Baltimore Orioles: Top Fastballs

Where does Finch's power sinker rank?

Taking a look through the Orioles' minor league system, ITW ranks the top ten fastballs. Where does Branond Erbe rank? What about Jim Hoey? Find out inside.

Honorable Mentions

Brent Allar- Although he has been clocked as high as 97 MPH, Allar rarely has an idea where it is going. His arm strength, lack of secondary stuff, and bad body make it likely that he will end up as a reliever. There, he'll have a better chance of succeeding with his pure arm strength approach.

Beau Hale- He was mostly in the high-80's as he season wore on, but Hale gets a mention because 2006 marked the first time he touched the low 90's since injuries derailed his career in 2002.

James Johnson- JJ has an average fastball in terms of velocity at 89-92 MPH. What makes him stand out is that he is one of the few prospects in the system that looks like he has a good chance to be able to sustain that velocity over a 200+ inning season. He was equally strong throughout the 2006 season.

David Hernandez- Like Johnson, Hernandez mostly works at 89-92 MPH. He can, however, dial it up as high as 94 MPH when needed. If Hernandez can find a way to keep it low in the zone more consistently, he could emerge as a top prospect.

#10 Blake Owen- A 6th round pick in 2005, Owen is a reliever all the way. He tops out around 93 MPH, but the pitch has good downward action, which helps him induce groundballs when he is brought in with men on base.

#9 Brian Finch- One of the most infamous examples of the O's former emphasis on psychological testing was the decision to promote Finch directly to double-A Bowie after some success at low-A Delmarva. Predictably, he was overmatched, but he has managed to re-establish himself as a prospect anyway. Although his strikeout rate certainly doesn't reflect it, Finch has a power sinker that sits in the low-90's.

#8 Chorye Spoone- Spoone will remain a starter for the time being, but, because his fastball is way ahead of his other pitches, he may move to the bullpen. He sits at 93-95 MPH and can go a notch or two higher when needed.

#7 Fredy Deza- Like his teammate Paco Figueroa told ITW, "He's got, I think, the nastiest stuff in the league. He's got a fastball that runs in on your hands at 93, 94 [MPH]." That fastball was on full display at spring training, complete with running movement.

#6 Zachary Britton- Britton worked mostly in the upper-80's in his professional debut, but he was sitting at in the low-90's during his senior year of high school. The Orioles feel his drop off in velocity was just a case of an 18 year old getting tired in his longest season to date. With plenty of athleticism and a good pitcher's frame, Britton should be back to having plenty of velocity for a lefty this season.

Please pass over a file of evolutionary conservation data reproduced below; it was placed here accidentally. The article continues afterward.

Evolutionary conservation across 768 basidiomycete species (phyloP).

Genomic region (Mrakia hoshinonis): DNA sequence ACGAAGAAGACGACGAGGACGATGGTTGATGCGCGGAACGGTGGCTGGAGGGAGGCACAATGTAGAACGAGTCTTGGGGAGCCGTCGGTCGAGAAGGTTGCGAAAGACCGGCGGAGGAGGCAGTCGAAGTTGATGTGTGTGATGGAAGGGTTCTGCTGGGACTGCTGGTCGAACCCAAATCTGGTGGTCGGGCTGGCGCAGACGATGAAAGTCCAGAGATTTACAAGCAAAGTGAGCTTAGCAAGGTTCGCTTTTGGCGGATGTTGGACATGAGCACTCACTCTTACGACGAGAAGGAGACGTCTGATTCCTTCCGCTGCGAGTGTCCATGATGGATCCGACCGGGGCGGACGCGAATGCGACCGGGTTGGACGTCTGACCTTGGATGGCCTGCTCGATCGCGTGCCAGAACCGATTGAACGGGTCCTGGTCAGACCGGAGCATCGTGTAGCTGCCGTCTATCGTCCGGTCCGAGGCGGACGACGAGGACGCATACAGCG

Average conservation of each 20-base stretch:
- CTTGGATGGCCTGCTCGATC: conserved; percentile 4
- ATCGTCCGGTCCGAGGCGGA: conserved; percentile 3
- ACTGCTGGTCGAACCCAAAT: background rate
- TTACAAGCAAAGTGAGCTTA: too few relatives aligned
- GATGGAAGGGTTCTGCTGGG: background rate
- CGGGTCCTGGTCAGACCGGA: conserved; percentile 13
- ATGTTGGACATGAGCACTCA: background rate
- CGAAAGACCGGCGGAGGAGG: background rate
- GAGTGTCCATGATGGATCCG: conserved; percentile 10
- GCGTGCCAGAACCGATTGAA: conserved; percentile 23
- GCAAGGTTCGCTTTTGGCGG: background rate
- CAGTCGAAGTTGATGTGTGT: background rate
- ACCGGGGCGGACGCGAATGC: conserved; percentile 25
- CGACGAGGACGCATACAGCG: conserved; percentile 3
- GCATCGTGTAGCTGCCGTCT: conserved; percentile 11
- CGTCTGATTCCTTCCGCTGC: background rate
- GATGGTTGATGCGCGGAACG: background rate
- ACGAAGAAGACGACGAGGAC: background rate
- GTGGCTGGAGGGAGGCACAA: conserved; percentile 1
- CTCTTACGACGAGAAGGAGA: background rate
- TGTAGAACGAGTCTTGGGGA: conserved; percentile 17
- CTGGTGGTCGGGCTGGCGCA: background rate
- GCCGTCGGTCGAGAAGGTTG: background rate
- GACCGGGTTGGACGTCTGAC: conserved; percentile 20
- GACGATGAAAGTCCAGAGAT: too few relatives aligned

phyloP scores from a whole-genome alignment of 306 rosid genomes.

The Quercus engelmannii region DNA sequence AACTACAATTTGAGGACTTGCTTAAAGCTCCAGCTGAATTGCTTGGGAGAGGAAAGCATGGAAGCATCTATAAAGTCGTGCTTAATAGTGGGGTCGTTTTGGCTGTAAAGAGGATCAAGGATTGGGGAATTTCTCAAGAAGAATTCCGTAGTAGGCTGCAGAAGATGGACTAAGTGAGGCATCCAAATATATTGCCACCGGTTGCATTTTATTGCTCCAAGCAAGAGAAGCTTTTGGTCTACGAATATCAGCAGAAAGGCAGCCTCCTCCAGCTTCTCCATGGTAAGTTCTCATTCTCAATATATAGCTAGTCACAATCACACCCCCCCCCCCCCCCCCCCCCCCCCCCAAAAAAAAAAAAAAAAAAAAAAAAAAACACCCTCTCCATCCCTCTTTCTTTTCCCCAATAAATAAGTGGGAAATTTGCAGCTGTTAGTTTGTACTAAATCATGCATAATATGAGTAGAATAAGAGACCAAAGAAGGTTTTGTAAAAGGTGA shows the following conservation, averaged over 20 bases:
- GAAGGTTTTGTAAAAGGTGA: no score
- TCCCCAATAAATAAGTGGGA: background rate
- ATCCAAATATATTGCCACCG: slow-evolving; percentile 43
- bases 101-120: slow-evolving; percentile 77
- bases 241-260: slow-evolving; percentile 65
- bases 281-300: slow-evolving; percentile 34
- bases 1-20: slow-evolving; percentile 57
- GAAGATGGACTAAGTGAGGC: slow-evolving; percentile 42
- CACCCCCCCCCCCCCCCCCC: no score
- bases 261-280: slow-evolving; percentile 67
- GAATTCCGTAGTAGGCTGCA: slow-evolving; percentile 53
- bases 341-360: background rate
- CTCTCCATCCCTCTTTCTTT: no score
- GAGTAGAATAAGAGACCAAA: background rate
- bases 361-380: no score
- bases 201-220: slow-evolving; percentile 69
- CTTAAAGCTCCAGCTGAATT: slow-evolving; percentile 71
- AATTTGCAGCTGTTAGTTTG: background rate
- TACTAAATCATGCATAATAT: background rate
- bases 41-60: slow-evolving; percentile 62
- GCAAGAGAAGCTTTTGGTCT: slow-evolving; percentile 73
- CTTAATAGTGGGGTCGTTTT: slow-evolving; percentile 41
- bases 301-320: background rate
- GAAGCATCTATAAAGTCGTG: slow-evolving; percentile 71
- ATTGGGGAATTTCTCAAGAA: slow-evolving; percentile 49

#5 Pedro Beato- Already a Tommy John survivor, the 20 year old Beato has returned to baseball with no apparent ill effects. His fastball might only be one of the six pitches Beato claims to throw, but it is his best. He sits in the mid-90's with good command and downward movement.

#4 Luis Lebron- Lebron, who is generously listed at 6-1, is fun to watch pitch. He generates incredible arm speed and routinely throws in the mid-90's, but he can approach three digits when needed. He likes to challenge hitters up in the zone, but that won't work as well in the upper levels of the minors.

#3 Jim Hoey - 2006's feel-good story, Hoey actually came back stronger after Tommy John surgery in 2004. Although he was tiring by the time he got a look in Baltimore, Hoey is consistently in the high-90's with his fastball and touched 100 MPH several times on minor league ballpark radar guns. It can sit flat in the zone at times, but it still projects as a plus-plus pitch.

#2 Radhames Liz- Liz often relies on his fastball for extended periods of time, which got him in trouble in double-A when he tried to overpower everyone up in the zone. He sits in the mid-90's and touches 97 MPH a few times in most starts. The scary part is that he may gain a notch or two if his lack of secondary pitches forces him into a bullpen role.

#1 Brandon Erbe- Still just 19 years old, Brandon Erbe already ranks among the elite pitching prospects in the game. That's in no small part due to a fastball that already sits in the low-to-mid-90's and can touch 97-98 MPH. As he continues to mature physically, it is possible that he will approach 100 MPH- and that's with command of both sides of the plate.

Michael Hollman is the Senior Writer for Inside The Warehouse and can be reached via email at Publisher@InsideTheWarehouse.com

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